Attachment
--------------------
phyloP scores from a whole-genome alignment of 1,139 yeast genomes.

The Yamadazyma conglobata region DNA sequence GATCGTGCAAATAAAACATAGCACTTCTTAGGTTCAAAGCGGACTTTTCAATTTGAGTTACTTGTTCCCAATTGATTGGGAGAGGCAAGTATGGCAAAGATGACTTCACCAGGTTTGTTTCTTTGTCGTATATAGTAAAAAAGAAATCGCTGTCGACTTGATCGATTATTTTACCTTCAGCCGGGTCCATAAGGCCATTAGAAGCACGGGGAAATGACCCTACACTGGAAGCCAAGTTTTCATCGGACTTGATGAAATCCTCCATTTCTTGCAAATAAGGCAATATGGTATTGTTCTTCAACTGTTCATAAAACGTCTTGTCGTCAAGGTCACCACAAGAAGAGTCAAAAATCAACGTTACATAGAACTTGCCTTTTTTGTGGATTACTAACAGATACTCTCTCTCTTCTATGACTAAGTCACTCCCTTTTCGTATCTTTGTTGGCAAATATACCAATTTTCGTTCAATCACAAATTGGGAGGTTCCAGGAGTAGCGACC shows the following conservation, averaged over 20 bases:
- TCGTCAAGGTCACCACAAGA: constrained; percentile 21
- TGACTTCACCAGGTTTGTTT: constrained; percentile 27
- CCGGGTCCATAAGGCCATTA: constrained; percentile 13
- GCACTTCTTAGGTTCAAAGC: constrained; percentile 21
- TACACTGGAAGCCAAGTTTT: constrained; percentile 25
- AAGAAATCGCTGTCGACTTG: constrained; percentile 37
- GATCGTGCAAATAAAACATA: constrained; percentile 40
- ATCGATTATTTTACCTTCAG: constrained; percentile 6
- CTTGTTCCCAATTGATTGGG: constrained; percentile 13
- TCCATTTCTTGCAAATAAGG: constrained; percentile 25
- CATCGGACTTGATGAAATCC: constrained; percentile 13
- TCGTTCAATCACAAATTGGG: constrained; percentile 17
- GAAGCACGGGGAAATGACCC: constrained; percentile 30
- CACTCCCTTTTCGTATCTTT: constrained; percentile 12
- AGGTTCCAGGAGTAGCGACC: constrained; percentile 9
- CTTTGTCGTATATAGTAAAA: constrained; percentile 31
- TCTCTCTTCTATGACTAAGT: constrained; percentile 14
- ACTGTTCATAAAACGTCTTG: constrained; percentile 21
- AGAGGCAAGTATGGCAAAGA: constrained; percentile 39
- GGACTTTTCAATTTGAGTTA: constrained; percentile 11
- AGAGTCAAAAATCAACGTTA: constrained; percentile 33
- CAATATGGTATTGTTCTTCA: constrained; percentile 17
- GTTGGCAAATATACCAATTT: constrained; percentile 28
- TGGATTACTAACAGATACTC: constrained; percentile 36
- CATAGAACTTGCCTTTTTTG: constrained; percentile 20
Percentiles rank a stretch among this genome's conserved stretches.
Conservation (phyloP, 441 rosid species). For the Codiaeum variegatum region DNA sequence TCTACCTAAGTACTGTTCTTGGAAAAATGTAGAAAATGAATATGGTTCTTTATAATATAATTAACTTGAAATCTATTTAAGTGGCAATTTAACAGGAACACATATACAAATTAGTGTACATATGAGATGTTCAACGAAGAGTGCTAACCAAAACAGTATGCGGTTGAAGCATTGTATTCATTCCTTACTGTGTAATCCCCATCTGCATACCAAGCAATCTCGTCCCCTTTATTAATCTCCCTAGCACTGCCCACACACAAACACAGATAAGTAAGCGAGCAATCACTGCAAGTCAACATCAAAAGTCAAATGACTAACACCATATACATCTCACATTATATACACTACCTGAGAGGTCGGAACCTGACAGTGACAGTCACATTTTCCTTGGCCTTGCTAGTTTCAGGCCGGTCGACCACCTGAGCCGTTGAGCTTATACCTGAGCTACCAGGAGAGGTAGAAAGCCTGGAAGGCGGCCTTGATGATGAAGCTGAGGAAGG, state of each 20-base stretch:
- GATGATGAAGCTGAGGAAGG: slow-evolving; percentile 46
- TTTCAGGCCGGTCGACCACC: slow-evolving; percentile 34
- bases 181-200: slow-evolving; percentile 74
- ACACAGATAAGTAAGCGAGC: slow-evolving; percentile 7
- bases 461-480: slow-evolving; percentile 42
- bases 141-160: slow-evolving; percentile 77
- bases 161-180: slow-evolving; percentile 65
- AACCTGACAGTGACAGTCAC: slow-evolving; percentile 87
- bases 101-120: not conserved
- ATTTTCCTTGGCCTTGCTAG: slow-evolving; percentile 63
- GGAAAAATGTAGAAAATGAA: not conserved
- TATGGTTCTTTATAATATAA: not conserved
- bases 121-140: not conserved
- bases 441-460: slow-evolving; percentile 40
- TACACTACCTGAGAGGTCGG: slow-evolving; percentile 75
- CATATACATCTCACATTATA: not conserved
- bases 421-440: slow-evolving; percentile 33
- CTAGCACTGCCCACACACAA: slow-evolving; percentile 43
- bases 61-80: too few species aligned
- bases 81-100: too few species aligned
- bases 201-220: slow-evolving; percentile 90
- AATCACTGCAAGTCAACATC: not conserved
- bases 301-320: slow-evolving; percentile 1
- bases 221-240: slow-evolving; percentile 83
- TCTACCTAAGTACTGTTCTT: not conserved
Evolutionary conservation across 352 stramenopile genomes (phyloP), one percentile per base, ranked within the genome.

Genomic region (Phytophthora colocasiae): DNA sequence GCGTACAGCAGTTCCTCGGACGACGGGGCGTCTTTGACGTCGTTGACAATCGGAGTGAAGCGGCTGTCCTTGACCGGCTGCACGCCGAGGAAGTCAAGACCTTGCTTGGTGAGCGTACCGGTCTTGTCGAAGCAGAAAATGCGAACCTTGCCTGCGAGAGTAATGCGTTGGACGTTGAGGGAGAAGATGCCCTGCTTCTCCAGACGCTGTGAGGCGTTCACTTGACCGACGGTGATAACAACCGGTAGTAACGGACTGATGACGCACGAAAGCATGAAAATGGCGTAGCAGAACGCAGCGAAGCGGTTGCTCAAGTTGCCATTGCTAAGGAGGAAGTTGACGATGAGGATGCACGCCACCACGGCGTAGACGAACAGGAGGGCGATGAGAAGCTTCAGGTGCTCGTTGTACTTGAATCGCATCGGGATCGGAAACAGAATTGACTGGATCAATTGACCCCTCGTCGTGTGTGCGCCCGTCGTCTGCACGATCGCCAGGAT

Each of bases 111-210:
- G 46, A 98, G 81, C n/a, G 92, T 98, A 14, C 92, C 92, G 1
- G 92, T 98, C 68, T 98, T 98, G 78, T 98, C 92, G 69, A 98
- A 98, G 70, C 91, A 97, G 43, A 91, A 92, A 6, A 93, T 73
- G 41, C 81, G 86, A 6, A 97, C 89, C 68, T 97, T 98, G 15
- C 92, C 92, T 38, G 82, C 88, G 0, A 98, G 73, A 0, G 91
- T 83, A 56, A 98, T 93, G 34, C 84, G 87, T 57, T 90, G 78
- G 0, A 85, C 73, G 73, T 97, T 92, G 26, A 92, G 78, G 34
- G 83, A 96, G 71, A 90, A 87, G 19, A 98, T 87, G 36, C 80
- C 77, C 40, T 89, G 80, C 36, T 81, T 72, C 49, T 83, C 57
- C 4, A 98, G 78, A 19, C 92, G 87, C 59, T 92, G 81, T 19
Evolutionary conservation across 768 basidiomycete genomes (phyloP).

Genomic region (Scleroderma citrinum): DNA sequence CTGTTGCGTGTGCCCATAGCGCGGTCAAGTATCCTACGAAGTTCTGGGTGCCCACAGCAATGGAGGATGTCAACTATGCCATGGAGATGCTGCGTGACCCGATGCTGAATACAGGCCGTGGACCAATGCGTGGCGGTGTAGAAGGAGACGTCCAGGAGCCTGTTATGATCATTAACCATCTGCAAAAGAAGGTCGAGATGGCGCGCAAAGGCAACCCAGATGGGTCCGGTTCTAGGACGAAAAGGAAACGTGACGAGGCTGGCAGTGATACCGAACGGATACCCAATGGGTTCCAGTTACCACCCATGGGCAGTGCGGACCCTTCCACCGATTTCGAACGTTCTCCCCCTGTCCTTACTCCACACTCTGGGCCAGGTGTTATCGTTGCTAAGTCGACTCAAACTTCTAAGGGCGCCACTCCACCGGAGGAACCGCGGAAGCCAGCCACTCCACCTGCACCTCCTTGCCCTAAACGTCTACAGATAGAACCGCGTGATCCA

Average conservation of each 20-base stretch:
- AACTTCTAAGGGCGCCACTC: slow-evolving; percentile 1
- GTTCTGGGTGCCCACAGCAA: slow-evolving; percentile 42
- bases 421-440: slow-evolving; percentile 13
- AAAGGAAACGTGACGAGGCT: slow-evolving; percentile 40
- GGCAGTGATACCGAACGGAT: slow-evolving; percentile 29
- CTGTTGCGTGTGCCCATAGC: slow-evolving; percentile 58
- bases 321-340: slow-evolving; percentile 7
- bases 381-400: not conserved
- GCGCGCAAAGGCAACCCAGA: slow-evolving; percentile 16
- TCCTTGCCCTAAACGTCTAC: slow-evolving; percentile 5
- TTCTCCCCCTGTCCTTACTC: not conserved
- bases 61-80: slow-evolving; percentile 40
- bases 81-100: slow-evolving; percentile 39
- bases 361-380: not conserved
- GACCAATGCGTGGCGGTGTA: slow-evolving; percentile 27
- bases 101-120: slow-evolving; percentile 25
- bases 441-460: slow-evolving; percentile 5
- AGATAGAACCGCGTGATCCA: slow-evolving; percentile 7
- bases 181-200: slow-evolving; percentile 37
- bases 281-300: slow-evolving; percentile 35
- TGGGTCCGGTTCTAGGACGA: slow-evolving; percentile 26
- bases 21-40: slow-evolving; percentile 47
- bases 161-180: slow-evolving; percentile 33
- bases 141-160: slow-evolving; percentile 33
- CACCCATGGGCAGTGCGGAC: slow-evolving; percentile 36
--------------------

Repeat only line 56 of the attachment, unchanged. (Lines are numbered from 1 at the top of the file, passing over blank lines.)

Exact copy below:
Genomic region (Phytophthora colocasiae): DNA sequence GCGTACAGCAGTTCCTCGGACGACGGGGCGTCTTTGACGTCGTTGACAATCGGAGTGAAGCGGCTGTCCTTGACCGGCTGCACGCCGAGGAAGTCAAGACCTTGCTTGGTGAGCGTACCGGTCTTGTCGAAGCAGAAAATGCGAACCTTGCCTGCGAGAGTAATGCGTTGGACGTTGAGGGAGAAGATGCCCTGCTTCTCCAGACGCTGTGAGGCGTTCACTTGACCGACGGTGATAACAACCGGTAGTAACGGACTGATGACGCACGAAAGCATGAAAATGGCGTAGCAGAACGCAGCGAAGCGGTTGCTCAAGTTGCCATTGCTAAGGAGGAAGTTGACGATGAGGATGCACGCCACCACGGCGTAGACGAACAGGAGGGCGATGAGAAGCTTCAGGTGCTCGTTGTACTTGAATCGCATCGGGATCGGAAACAGAATTGACTGGATCAATTGACCCCTCGTCGTGTGTGCGCCCGTCGTCTGCACGATCGCCAGGAT